Browsers including Firefox, Safari, Opera, and Chrome have begun providing protections against cross-site tracking methods employing cookies and IP addresses. It’s an encouraging development, but there’s a fear it will push trackers to adopt more opaque, “stateless” tracking like browser fingerprinting, which tracks browsers by the configuration information they make visible.

To combat fingerprinting in particular, in a recent study, researchers at The University of Iowa, Mozilla, and the University of California, Davis investigated a machine learning-based approach called FP-Inspector that trains classifiers to learn fingerprinting. By extracting syntactic and semantic features through a combination of static and dynamic analyses that effectively complement each others’ limitations, FP-Inspector overcomes the coverage issues of dynamic analysis while addressing the inability of static analysis to handle obfuscation, the coauthors say.

Some browsers and privacy tools have tried to mitigate fingerprinting using techniques like API changes and network request blocking. But these require manual analysis, and they struggle to restrict scripts served from first-party domains and dual-purpose third parties like content delivery networks. That’s because each hard-coded heuristic has to be narrowly defined to avoid false positives and continually updated to capture evolving fingerprinting and non-fingerprinting.

The JavaScript-based FP-Inspector is largely autonomous, by contrast, with a detection component that extracts features (e.g., syntax and execution) from scripts and trains a classifier to identify fingerprinting. (Unsupervised and supervised feature selection methods limit the number of features used to train the classifiers to 1,000 static features and 1,000 dynamic features.) A mitigation component applies restrictions to the detected scripts; FP-Inspector restricts access for all scripts known to be using fingerprinting and blocks requests to download scripts served from domains perpetrating for fingerprinting.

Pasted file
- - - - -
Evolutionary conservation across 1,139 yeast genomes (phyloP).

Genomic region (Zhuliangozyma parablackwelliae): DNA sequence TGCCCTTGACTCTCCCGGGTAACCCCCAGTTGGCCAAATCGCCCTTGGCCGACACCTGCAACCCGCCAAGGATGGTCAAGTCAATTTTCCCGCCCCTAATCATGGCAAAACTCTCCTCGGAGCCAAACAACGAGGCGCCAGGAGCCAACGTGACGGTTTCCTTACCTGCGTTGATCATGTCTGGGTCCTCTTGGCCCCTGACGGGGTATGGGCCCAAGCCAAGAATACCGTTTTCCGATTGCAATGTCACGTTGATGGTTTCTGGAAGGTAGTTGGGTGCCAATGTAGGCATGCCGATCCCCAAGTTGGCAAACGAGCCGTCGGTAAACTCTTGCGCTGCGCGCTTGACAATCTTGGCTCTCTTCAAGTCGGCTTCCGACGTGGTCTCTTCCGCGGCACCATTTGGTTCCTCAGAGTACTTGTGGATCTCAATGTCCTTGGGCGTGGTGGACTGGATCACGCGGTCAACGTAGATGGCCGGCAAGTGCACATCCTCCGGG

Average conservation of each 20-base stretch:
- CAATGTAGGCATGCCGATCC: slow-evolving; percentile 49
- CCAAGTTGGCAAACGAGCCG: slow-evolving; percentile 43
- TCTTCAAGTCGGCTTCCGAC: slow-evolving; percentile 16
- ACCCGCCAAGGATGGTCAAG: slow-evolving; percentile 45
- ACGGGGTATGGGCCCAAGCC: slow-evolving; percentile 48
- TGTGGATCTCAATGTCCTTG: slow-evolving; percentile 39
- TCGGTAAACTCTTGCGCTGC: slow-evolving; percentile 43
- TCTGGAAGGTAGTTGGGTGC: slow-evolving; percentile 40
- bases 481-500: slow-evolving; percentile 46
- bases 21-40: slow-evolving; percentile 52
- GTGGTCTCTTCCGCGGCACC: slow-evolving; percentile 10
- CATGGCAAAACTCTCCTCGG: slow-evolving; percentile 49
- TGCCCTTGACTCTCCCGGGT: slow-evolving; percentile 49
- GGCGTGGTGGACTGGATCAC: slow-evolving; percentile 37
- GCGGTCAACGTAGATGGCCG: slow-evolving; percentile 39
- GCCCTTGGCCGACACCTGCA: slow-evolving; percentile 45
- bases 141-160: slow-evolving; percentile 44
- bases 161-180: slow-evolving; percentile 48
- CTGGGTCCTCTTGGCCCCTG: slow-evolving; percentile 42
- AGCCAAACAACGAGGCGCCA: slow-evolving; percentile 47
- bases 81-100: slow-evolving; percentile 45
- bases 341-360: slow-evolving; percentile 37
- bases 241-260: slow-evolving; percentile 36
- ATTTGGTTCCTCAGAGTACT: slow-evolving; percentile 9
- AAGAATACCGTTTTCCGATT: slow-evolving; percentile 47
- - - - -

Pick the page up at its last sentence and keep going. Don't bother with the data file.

To train FP-Inspector, the researchers crawled the homepages of 20,000 websites to compile a list of 17,629 websites with 153,354 distinct executing scripts. (They took the top 10,000 sites from a list of 100,000 of the web’s most-visited sites — Alexa’s Global Rank — and augmented it with random samples of 10,000 sites from the remainder, allowing them to cover both the most popular websites and websites further down the long tail.) In experiments, they say that FP-Inspector performed well, detecting 26% more fingerprinting scripts than manually designed heuristics with 99.9% accuracy and two times less website breakage.

In an effort to measure the prevalence of fingerprinting scripts on the web, the researchers applied FP-Inspector’s detection component to the top 71,112 websites ranked by Alexa. They found that over a quarter of top sites now deploy fingerprinting (10.18% of top-100,000 sites amounting to 2,349 unique domains) and that fingerprinting is used unevenly across different categories of websites. Usage ranged from nearly 14% of news websites to just 1% of credit- and debt-related websites, a disparity the coauthors attribute to the fact that fingerprinting is common on websites relying on advertising and paywalls for monetization.

The researchers say they plan to publish the domains serving fingerprinting scripts to tracking protection lists like Disconnect and EasyPrivacy. “FP-Inspector helped uncover exploitation of several new APIs that were previously not known to be used for browser fingerprinting,” they wrote. “We plan to report the names and statistics of these APIs to privacy-oriented browser vendors and standards bodies. To foster follow-up research, we will release … [our] fingerprinting countermeasures prototype extension, list of newly discovered fingerprinting vendors, and bug reports submitted to tracking protection lists, browser vendors, and standards bodies.”


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